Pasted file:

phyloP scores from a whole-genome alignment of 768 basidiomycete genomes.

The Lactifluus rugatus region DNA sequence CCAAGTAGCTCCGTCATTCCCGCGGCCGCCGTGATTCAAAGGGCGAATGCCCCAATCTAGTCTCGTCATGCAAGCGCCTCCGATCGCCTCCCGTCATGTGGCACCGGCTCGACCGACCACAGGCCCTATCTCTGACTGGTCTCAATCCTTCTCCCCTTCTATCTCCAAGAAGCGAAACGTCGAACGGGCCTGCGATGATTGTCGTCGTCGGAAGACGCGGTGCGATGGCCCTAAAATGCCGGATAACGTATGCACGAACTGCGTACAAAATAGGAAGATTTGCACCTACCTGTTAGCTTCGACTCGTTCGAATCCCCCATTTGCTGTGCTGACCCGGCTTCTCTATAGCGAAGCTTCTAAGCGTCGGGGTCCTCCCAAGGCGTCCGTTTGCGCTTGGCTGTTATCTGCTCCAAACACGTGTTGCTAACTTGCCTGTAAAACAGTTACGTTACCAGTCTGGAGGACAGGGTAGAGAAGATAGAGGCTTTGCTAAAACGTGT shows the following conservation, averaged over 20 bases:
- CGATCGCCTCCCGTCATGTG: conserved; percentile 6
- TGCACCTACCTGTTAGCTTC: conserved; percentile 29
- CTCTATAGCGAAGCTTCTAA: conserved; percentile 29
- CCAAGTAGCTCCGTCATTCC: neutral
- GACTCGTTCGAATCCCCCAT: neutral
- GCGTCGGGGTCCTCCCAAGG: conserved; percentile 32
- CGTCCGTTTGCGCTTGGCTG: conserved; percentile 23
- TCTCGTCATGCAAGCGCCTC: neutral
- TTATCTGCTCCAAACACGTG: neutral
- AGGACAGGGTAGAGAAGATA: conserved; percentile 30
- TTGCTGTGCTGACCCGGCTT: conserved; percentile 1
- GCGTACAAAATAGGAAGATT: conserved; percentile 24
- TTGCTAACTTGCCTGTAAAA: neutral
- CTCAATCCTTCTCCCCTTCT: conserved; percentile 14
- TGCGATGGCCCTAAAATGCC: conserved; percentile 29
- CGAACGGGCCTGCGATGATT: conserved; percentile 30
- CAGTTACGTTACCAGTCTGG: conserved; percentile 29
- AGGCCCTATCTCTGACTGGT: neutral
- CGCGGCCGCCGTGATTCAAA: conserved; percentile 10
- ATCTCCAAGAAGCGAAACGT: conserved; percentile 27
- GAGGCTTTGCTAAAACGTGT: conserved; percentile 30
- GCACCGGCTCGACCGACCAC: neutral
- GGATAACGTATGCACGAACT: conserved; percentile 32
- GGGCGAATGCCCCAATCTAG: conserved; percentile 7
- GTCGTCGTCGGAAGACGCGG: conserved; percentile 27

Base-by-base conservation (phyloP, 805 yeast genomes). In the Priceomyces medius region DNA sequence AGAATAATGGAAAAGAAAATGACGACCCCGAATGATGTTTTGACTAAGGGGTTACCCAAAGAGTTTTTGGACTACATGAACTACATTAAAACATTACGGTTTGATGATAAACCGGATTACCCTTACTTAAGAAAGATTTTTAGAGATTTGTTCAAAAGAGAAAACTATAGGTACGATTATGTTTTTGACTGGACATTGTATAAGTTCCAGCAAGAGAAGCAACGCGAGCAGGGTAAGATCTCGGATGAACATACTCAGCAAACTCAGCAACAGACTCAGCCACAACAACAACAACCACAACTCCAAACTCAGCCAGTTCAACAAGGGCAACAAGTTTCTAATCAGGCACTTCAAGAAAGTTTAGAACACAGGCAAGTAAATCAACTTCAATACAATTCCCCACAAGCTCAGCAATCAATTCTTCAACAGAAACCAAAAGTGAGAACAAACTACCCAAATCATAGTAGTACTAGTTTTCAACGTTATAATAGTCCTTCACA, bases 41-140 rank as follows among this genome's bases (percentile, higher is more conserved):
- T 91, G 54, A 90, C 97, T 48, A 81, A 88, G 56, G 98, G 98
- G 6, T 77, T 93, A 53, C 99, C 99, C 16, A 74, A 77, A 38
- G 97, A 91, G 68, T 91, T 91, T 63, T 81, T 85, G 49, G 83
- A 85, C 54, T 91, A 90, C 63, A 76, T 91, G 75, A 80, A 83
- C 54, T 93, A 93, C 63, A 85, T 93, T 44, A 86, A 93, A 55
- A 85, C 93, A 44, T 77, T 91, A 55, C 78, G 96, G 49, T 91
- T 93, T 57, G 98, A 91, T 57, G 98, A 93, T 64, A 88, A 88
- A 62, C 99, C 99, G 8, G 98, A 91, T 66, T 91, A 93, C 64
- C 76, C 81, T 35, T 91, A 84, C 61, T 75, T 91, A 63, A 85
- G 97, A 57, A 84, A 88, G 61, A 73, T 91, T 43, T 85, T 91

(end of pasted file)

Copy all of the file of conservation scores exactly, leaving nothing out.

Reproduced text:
phyloP scores from a whole-genome alignment of 768 basidiomycete genomes.

The Lactifluus rugatus region DNA sequence CCAAGTAGCTCCGTCATTCCCGCGGCCGCCGTGATTCAAAGGGCGAATGCCCCAATCTAGTCTCGTCATGCAAGCGCCTCCGATCGCCTCCCGTCATGTGGCACCGGCTCGACCGACCACAGGCCCTATCTCTGACTGGTCTCAATCCTTCTCCCCTTCTATCTCCAAGAAGCGAAACGTCGAACGGGCCTGCGATGATTGTCGTCGTCGGAAGACGCGGTGCGATGGCCCTAAAATGCCGGATAACGTATGCACGAACTGCGTACAAAATAGGAAGATTTGCACCTACCTGTTAGCTTCGACTCGTTCGAATCCCCCATTTGCTGTGCTGACCCGGCTTCTCTATAGCGAAGCTTCTAAGCGTCGGGGTCCTCCCAAGGCGTCCGTTTGCGCTTGGCTGTTATCTGCTCCAAACACGTGTTGCTAACTTGCCTGTAAAACAGTTACGTTACCAGTCTGGAGGACAGGGTAGAGAAGATAGAGGCTTTGCTAAAACGTGT shows the following conservation, averaged over 20 bases:
- CGATCGCCTCCCGTCATGTG: conserved; percentile 6
- TGCACCTACCTGTTAGCTTC: conserved; percentile 29
- CTCTATAGCGAAGCTTCTAA: conserved; percentile 29
- CCAAGTAGCTCCGTCATTCC: neutral
- GACTCGTTCGAATCCCCCAT: neutral
- GCGTCGGGGTCCTCCCAAGG: conserved; percentile 32
- CGTCCGTTTGCGCTTGGCTG: conserved; percentile 23
- TCTCGTCATGCAAGCGCCTC: neutral
- TTATCTGCTCCAAACACGTG: neutral
- AGGACAGGGTAGAGAAGATA: conserved; percentile 30
- TTGCTGTGCTGACCCGGCTT: conserved; percentile 1
- GCGTACAAAATAGGAAGATT: conserved; percentile 24
- TTGCTAACTTGCCTGTAAAA: neutral
- CTCAATCCTTCTCCCCTTCT: conserved; percentile 14
- TGCGATGGCCCTAAAATGCC: conserved; percentile 29
- CGAACGGGCCTGCGATGATT: conserved; percentile 30
- CAGTTACGTTACCAGTCTGG: conserved; percentile 29
- AGGCCCTATCTCTGACTGGT: neutral
- CGCGGCCGCCGTGATTCAAA: conserved; percentile 10
- ATCTCCAAGAAGCGAAACGT: conserved; percentile 27
- GAGGCTTTGCTAAAACGTGT: conserved; percentile 30
- GCACCGGCTCGACCGACCAC: neutral
- GGATAACGTATGCACGAACT: conserved; percentile 32
- GGGCGAATGCCCCAATCTAG: conserved; percentile 7
- GTCGTCGTCGGAAGACGCGG: conserved; percentile 27

Base-by-base conservation (phyloP, 805 yeast genomes). In the Priceomyces medius region DNA sequence AGAATAATGGAAAAGAAAATGACGACCCCGAATGATGTTTTGACTAAGGGGTTACCCAAAGAGTTTTTGGACTACATGAACTACATTAAAACATTACGGTTTGATGATAAACCGGATTACCCTTACTTAAGAAAGATTTTTAGAGATTTGTTCAAAAGAGAAAACTATAGGTACGATTATGTTTTTGACTGGACATTGTATAAGTTCCAGCAAGAGAAGCAACGCGAGCAGGGTAAGATCTCGGATGAACATACTCAGCAAACTCAGCAACAGACTCAGCCACAACAACAACAACCACAACTCCAAACTCAGCCAGTTCAACAAGGGCAACAAGTTTCTAATCAGGCACTTCAAGAAAGTTTAGAACACAGGCAAGTAAATCAACTTCAATACAATTCCCCACAAGCTCAGCAATCAATTCTTCAACAGAAACCAAAAGTGAGAACAAACTACCCAAATCATAGTAGTACTAGTTTTCAACGTTATAATAGTCCTTCACA, bases 41-140 rank as follows among this genome's bases (percentile, higher is more conserved):
- T 91, G 54, A 90, C 97, T 48, A 81, A 88, G 56, G 98, G 98
- G 6, T 77, T 93, A 53, C 99, C 99, C 16, A 74, A 77, A 38
- G 97, A 91, G 68, T 91, T 91, T 63, T 81, T 85, G 49, G 83
- A 85, C 54, T 91, A 90, C 63, A 76, T 91, G 75, A 80, A 83
- C 54, T 93, A 93, C 63, A 85, T 93, T 44, A 86, A 93, A 55
- A 85, C 93, A 44, T 77, T 91, A 55, C 78, G 96, G 49, T 91
- T 93, T 57, G 98, A 91, T 57, G 98, A 93, T 64, A 88, A 88
- A 62, C 99, C 99, G 8, G 98, A 91, T 66, T 91, A 93, C 64
- C 76, C 81, T 35, T 91, A 84, C 61, T 75, T 91, A 63, A 85
- G 97, A 57, A 84, A 88, G 61, A 73, T 91, T 43, T 85, T 91